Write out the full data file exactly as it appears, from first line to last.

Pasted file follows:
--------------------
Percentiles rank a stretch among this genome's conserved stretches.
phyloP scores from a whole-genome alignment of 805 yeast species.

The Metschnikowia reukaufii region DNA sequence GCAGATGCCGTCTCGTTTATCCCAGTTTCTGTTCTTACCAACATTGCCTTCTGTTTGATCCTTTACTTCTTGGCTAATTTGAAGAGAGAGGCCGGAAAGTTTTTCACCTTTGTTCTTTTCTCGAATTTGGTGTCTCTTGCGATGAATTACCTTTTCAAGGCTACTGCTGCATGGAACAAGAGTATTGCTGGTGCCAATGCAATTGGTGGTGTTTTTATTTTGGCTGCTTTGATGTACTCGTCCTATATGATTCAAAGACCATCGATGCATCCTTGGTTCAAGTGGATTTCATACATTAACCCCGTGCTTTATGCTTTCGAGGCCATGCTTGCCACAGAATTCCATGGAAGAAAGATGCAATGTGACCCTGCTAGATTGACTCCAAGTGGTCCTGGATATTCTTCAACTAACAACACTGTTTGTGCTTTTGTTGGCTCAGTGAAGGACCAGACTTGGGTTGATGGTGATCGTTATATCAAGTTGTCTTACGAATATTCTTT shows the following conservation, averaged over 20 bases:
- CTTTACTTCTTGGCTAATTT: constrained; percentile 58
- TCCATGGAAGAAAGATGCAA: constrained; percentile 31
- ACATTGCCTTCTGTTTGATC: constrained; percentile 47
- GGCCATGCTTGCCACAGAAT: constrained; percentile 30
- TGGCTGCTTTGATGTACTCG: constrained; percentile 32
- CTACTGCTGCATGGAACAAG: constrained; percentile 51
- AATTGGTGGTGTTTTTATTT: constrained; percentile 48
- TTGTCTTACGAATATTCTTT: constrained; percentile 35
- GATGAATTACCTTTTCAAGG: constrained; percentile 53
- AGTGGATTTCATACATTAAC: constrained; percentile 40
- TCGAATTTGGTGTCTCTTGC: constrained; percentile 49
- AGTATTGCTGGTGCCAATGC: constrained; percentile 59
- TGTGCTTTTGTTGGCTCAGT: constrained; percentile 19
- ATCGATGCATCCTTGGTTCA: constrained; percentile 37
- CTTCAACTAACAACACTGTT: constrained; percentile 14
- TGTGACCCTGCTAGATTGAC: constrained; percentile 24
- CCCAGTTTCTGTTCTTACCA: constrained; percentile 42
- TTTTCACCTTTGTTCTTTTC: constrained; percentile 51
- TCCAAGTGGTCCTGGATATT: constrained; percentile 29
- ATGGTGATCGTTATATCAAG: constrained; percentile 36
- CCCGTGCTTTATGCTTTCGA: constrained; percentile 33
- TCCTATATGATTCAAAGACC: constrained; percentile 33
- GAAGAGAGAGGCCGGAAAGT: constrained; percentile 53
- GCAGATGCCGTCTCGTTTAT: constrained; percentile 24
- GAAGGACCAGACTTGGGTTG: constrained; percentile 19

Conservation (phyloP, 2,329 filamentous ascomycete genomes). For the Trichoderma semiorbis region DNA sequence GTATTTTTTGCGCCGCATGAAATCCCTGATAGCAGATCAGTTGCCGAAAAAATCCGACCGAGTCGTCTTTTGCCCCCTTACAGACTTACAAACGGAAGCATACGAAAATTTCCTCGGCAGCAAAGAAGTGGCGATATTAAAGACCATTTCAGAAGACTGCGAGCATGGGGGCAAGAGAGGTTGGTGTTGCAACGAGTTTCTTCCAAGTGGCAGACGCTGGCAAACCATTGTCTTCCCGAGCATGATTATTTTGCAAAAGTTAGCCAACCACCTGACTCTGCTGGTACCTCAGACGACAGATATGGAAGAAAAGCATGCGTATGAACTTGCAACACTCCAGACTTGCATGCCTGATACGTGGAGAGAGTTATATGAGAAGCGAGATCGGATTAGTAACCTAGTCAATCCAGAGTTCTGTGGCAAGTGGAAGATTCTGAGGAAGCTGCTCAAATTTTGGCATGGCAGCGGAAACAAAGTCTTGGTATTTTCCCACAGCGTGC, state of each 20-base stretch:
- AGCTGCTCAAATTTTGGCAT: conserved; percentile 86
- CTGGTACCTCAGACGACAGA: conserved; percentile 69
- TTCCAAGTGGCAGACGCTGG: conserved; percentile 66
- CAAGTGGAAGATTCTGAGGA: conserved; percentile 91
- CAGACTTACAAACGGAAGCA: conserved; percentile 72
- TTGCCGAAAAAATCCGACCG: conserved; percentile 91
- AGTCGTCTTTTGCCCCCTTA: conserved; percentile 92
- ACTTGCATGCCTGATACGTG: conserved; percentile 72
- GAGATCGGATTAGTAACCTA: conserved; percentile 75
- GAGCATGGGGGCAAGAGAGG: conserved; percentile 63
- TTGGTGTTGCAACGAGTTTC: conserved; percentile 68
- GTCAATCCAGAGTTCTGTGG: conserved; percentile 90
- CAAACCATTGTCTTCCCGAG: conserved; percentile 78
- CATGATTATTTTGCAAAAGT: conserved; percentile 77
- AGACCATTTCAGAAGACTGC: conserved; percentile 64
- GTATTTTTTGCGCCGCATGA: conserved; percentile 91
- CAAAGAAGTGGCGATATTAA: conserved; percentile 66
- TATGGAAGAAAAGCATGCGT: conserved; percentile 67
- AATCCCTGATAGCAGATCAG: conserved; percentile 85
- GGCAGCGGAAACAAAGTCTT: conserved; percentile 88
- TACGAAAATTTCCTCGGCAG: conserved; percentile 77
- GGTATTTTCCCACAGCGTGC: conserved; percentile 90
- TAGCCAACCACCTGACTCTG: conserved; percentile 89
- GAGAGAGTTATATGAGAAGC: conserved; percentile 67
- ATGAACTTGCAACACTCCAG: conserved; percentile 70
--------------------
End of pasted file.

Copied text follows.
Percentiles rank a stretch among this genome's conserved stretches.
phyloP scores from a whole-genome alignment of 805 yeast species.

The Metschnikowia reukaufii region DNA sequence GCAGATGCCGTCTCGTTTATCCCAGTTTCTGTTCTTACCAACATTGCCTTCTGTTTGATCCTTTACTTCTTGGCTAATTTGAAGAGAGAGGCCGGAAAGTTTTTCACCTTTGTTCTTTTCTCGAATTTGGTGTCTCTTGCGATGAATTACCTTTTCAAGGCTACTGCTGCATGGAACAAGAGTATTGCTGGTGCCAATGCAATTGGTGGTGTTTTTATTTTGGCTGCTTTGATGTACTCGTCCTATATGATTCAAAGACCATCGATGCATCCTTGGTTCAAGTGGATTTCATACATTAACCCCGTGCTTTATGCTTTCGAGGCCATGCTTGCCACAGAATTCCATGGAAGAAAGATGCAATGTGACCCTGCTAGATTGACTCCAAGTGGTCCTGGATATTCTTCAACTAACAACACTGTTTGTGCTTTTGTTGGCTCAGTGAAGGACCAGACTTGGGTTGATGGTGATCGTTATATCAAGTTGTCTTACGAATATTCTTT shows the following conservation, averaged over 20 bases:
- CTTTACTTCTTGGCTAATTT: constrained; percentile 58
- TCCATGGAAGAAAGATGCAA: constrained; percentile 31
- ACATTGCCTTCTGTTTGATC: constrained; percentile 47
- GGCCATGCTTGCCACAGAAT: constrained; percentile 30
- TGGCTGCTTTGATGTACTCG: constrained; percentile 32
- CTACTGCTGCATGGAACAAG: constrained; percentile 51
- AATTGGTGGTGTTTTTATTT: constrained; percentile 48
- TTGTCTTACGAATATTCTTT: constrained; percentile 35
- GATGAATTACCTTTTCAAGG: constrained; percentile 53
- AGTGGATTTCATACATTAAC: constrained; percentile 40
- TCGAATTTGGTGTCTCTTGC: constrained; percentile 49
- AGTATTGCTGGTGCCAATGC: constrained; percentile 59
- TGTGCTTTTGTTGGCTCAGT: constrained; percentile 19
- ATCGATGCATCCTTGGTTCA: constrained; percentile 37
- CTTCAACTAACAACACTGTT: constrained; percentile 14
- TGTGACCCTGCTAGATTGAC: constrained; percentile 24
- CCCAGTTTCTGTTCTTACCA: constrained; percentile 42
- TTTTCACCTTTGTTCTTTTC: constrained; percentile 51
- TCCAAGTGGTCCTGGATATT: constrained; percentile 29
- ATGGTGATCGTTATATCAAG: constrained; percentile 36
- CCCGTGCTTTATGCTTTCGA: constrained; percentile 33
- TCCTATATGATTCAAAGACC: constrained; percentile 33
- GAAGAGAGAGGCCGGAAAGT: constrained; percentile 53
- GCAGATGCCGTCTCGTTTAT: constrained; percentile 24
- GAAGGACCAGACTTGGGTTG: constrained; percentile 19

Conservation (phyloP, 2,329 filamentous ascomycete genomes). For the Trichoderma semiorbis region DNA sequence GTATTTTTTGCGCCGCATGAAATCCCTGATAGCAGATCAGTTGCCGAAAAAATCCGACCGAGTCGTCTTTTGCCCCCTTACAGACTTACAAACGGAAGCATACGAAAATTTCCTCGGCAGCAAAGAAGTGGCGATATTAAAGACCATTTCAGAAGACTGCGAGCATGGGGGCAAGAGAGGTTGGTGTTGCAACGAGTTTCTTCCAAGTGGCAGACGCTGGCAAACCATTGTCTTCCCGAGCATGATTATTTTGCAAAAGTTAGCCAACCACCTGACTCTGCTGGTACCTCAGACGACAGATATGGAAGAAAAGCATGCGTATGAACTTGCAACACTCCAGACTTGCATGCCTGATACGTGGAGAGAGTTATATGAGAAGCGAGATCGGATTAGTAACCTAGTCAATCCAGAGTTCTGTGGCAAGTGGAAGATTCTGAGGAAGCTGCTCAAATTTTGGCATGGCAGCGGAAACAAAGTCTTGGTATTTTCCCACAGCGTGC, state of each 20-base stretch:
- AGCTGCTCAAATTTTGGCAT: conserved; percentile 86
- CTGGTACCTCAGACGACAGA: conserved; percentile 69
- TTCCAAGTGGCAGACGCTGG: conserved; percentile 66
- CAAGTGGAAGATTCTGAGGA: conserved; percentile 91
- CAGACTTACAAACGGAAGCA: conserved; percentile 72
- TTGCCGAAAAAATCCGACCG: conserved; percentile 91
- AGTCGTCTTTTGCCCCCTTA: conserved; percentile 92
- ACTTGCATGCCTGATACGTG: conserved; percentile 72
- GAGATCGGATTAGTAACCTA: conserved; percentile 75
- GAGCATGGGGGCAAGAGAGG: conserved; percentile 63
- TTGGTGTTGCAACGAGTTTC: conserved; percentile 68
- GTCAATCCAGAGTTCTGTGG: conserved; percentile 90
- CAAACCATTGTCTTCCCGAG: conserved; percentile 78
- CATGATTATTTTGCAAAAGT: conserved; percentile 77
- AGACCATTTCAGAAGACTGC: conserved; percentile 64
- GTATTTTTTGCGCCGCATGA: conserved; percentile 91
- CAAAGAAGTGGCGATATTAA: conserved; percentile 66
- TATGGAAGAAAAGCATGCGT: conserved; percentile 67
- AATCCCTGATAGCAGATCAG: conserved; percentile 85
- GGCAGCGGAAACAAAGTCTT: conserved; percentile 88
- TACGAAAATTTCCTCGGCAG: conserved; percentile 77
- GGTATTTTCCCACAGCGTGC: conserved; percentile 90
- TAGCCAACCACCTGACTCTG: conserved; percentile 89
- GAGAGAGTTATATGAGAAGC: conserved; percentile 67
- ATGAACTTGCAACACTCCAG: conserved; percentile 70